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2019 Human Performance, Root Cause, & Trending (HPRCT) Conference
June 17-21, 2019
Cheyenne Mountain Resort
Colorado Springs, Colorado

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Tuesday, June 18
 

7:00am MDT

Breakfast
Tuesday June 18, 2019 7:00am - 8:00am MDT
Mountain View Dining Room

8:00am MDT

Opening Welcome & Logistics
Tuesday June 18, 2019 8:00am - 8:10am MDT
Colorado Ballroom

8:10am MDT

Making Connections and Understanding Them
This 1-hour general session topic discusses the complexity of a simple term – making connections. In HP (HOP, Others) it is important to understand where we came from in order to avoid some of the challenges of the past. It is also important to learn where things can go. Making those connections avoids some of those challenges and ensure that organizational capacity and resilience are built into the process providing sustainable improved performance. The types of connections that will be discussed:
• Individual connections (networking and learning from others, personality diversity and inclusion)
• Systemic connections (what does HP have to do with Safety?)
• Process connections (do HP and procedures really need to coexist instead of being part of one another?) • Method connections (learning teams, coaching, mentoring, root cause…)
• Technological Connections (Cloud, Apps, Using technology to manage risk…)
• Philosophy connections (Safety First, Zero Harm, Safety Differently, Just Culture, HOP…)
• Conference connections (HP-RC-T)

Speakers
avatar for Rob

Rob

President and Director of Operations, Fisher Improvement Technologies
Rob Fisher is the President, Owner, Director of Operations of Fisher Improvement Technologies. Rob spent almost ten years in the US Navy before working at the South Texas Nuclear Project for twelve years. During this time Rob worked in Operations, Radiation Protection, Chemistry... Read More →


Tuesday June 18, 2019 8:10am - 9:00am MDT
Colorado Ballroom

9:00am MDT

Break
Tuesday June 18, 2019 9:00am - 9:10am MDT
Common Area Outside of Colorado Ballroom

9:10am MDT

High Performance and HRO: Where Do I Start?
Since 2003 a network of consultants in Netherlands and Germany is active in using HRO concepts and methods for improving the performance of organizations by strengthening collective proactive behaviors and mindsets. Performance meaning: performing more reliable or having less safety incidents. They have executed quite a few change and learning programs in order to facilitate management and employees to establish a broader repertoire of behaviors and interactions, supported by a wide range of tools and methods. In this presentation Bert Slagmolen will start giving an informed overview of programs (using cases from Chemical Process Industry, Steel Industry, Transportation, and Electricity Grid Maintenance and Management) and the way HRO is used. The main lessons learned will be shared (successes and failures). With the help of these concrete cases (and some video’s) he will also inform the audience about the ‘European’ interpretation of HRO and underlying ‘change traditions’. In the second part of his presentation he will give an overview of the 5 most effective change strategies that were developed in practice and in cooperation with the companies involved. This overview is based on Kotter’s model op ‘creating sustainable change’. It helps to frame questions, and translate them into actions, related to ‘where do I start’ and ‘how do I go’. Finally some thoughts and experiences will be given on: ‘how do I know’.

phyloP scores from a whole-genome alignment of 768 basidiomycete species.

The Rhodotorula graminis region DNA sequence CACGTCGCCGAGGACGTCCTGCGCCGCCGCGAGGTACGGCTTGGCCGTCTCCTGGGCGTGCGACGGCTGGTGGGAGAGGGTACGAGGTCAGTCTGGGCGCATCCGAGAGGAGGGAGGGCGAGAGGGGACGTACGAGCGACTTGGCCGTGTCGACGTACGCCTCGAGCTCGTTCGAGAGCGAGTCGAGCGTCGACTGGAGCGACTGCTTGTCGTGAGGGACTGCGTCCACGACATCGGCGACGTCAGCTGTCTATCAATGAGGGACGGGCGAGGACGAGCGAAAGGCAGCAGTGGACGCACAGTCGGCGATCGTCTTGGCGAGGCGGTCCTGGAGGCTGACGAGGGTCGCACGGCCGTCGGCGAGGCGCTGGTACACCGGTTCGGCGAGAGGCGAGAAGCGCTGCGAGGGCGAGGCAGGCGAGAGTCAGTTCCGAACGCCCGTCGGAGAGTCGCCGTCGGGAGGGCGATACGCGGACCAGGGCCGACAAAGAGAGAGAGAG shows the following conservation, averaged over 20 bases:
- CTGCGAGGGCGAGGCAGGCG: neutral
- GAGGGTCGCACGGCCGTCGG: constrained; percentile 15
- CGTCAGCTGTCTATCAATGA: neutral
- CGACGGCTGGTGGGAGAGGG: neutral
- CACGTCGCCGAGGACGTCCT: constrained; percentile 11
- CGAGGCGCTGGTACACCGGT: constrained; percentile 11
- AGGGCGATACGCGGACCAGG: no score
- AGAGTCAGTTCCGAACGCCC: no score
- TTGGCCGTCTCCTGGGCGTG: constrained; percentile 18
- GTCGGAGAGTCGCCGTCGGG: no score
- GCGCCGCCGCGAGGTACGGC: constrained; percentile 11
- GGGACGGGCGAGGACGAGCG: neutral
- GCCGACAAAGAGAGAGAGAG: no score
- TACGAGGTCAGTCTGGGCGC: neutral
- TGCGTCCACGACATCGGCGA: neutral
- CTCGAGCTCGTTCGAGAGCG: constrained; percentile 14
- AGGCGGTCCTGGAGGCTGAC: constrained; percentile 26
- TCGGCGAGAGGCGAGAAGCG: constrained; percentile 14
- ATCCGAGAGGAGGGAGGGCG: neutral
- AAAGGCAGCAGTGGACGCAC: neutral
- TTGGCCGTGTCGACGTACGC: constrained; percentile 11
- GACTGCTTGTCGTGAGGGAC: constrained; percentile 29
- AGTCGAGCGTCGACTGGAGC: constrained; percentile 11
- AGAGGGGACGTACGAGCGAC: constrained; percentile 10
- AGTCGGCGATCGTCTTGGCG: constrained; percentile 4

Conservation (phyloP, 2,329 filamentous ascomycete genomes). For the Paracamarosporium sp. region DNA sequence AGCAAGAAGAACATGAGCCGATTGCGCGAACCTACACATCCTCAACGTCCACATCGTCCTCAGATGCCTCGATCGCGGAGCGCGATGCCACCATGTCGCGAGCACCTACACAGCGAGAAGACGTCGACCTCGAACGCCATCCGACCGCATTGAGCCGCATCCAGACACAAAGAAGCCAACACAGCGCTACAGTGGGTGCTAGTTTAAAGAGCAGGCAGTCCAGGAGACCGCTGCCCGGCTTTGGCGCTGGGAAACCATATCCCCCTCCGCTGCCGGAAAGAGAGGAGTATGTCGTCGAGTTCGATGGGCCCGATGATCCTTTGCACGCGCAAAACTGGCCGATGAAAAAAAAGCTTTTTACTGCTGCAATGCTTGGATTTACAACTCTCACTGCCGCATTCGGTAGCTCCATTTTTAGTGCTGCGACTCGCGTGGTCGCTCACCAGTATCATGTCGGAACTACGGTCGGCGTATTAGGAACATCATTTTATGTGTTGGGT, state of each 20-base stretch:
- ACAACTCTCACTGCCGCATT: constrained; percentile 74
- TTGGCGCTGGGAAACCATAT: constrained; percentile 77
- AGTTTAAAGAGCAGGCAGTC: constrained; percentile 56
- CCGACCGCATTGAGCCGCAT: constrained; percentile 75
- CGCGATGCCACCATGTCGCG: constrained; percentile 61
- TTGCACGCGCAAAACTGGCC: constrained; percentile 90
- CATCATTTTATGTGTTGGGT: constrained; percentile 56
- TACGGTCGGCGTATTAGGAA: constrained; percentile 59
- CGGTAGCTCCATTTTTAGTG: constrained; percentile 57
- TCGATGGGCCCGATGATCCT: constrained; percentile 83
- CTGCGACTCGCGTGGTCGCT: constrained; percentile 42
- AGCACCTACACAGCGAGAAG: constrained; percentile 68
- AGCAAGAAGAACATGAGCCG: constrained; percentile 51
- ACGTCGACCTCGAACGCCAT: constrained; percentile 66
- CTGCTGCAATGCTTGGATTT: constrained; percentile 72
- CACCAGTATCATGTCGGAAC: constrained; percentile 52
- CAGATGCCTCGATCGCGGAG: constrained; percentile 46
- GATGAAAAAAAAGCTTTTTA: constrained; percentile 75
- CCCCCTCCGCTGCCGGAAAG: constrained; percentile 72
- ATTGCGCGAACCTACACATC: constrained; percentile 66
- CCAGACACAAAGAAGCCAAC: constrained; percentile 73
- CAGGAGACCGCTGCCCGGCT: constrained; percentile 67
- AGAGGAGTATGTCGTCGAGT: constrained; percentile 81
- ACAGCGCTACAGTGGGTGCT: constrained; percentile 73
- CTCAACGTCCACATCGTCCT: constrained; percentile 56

Speakers
avatar for Bert

Bert

Human Factors Lead, Apollo 13 Consult
Dr. Bert Slagmolen (1952) started his professional career as a researcher and consultant in the field of organizational development and management of change. Since 2002 he is primarily devoted to High Reliability Organizing (HRO) and Organizing for Resilience. He was and is involved... Read More →


Tuesday June 18, 2019 9:10am - 10:00am MDT
Colorado Ballroom

10:00am MDT

Break
Tuesday June 18, 2019 10:00am - 10:10am MDT
Common Area Outside of Colorado Ballroom

10:10am MDT

What I learned from Bill Corcoran Beyond Root Cause Analysis
With the passing of Bill Corcoran in July of 2018, the high-hazard industries lost one of the gurus of event investigations and thoughtful inquiry into human performance. Bill’s career spanned 55 years, starting with his graduation from the US Naval Academy in 1959 until he closed his consulting company (Nuclear Safety Review Concepts Corporation) in 2014. I worked closely with Bill Corcoran in a variety of professional relationships over the course of 33 years, and was honored by his request to become a co-editor (along with Mike Quinn) of his monthly newsletter, The Firebird Forum, at the end of 2017. He was an early and frequent contributor to the HPRCT, and is perhaps best known for his work in the area of Event Investigations/Root Cause Analysis. However, his contributions extend far beyond RCA, and include a number of “wisdom nuggets” that are applicable to all the sub-disciplines within the HPRCT. This general session covers a number of these, including (but not limited to): (1) The three bases for professional disagreement; (2) Transparency—what it is and why it’s important; (3) Maximizing the likelihood that others will accept your work without false advertising; (4) Eating your own cooking (or, living to the standards you advise others to meet); (5) A simple definition of quality applicable to personal, group, or company efforts; (6) How to sleep well after a day of professional setbacks.

Speakers
avatar for Dick Swanson

Dick Swanson

Founder and President, Performance Management Initiatives, Inc.
Richard N. Swanson, P.E. is the founder and president of Performance Management Initiatives, Inc., a consulting practice that focuses on industrial investigations and performance improvement for high hazard industries, since 1996. Mr. Swanson is the co-editor of The Firebird Forum... Read More →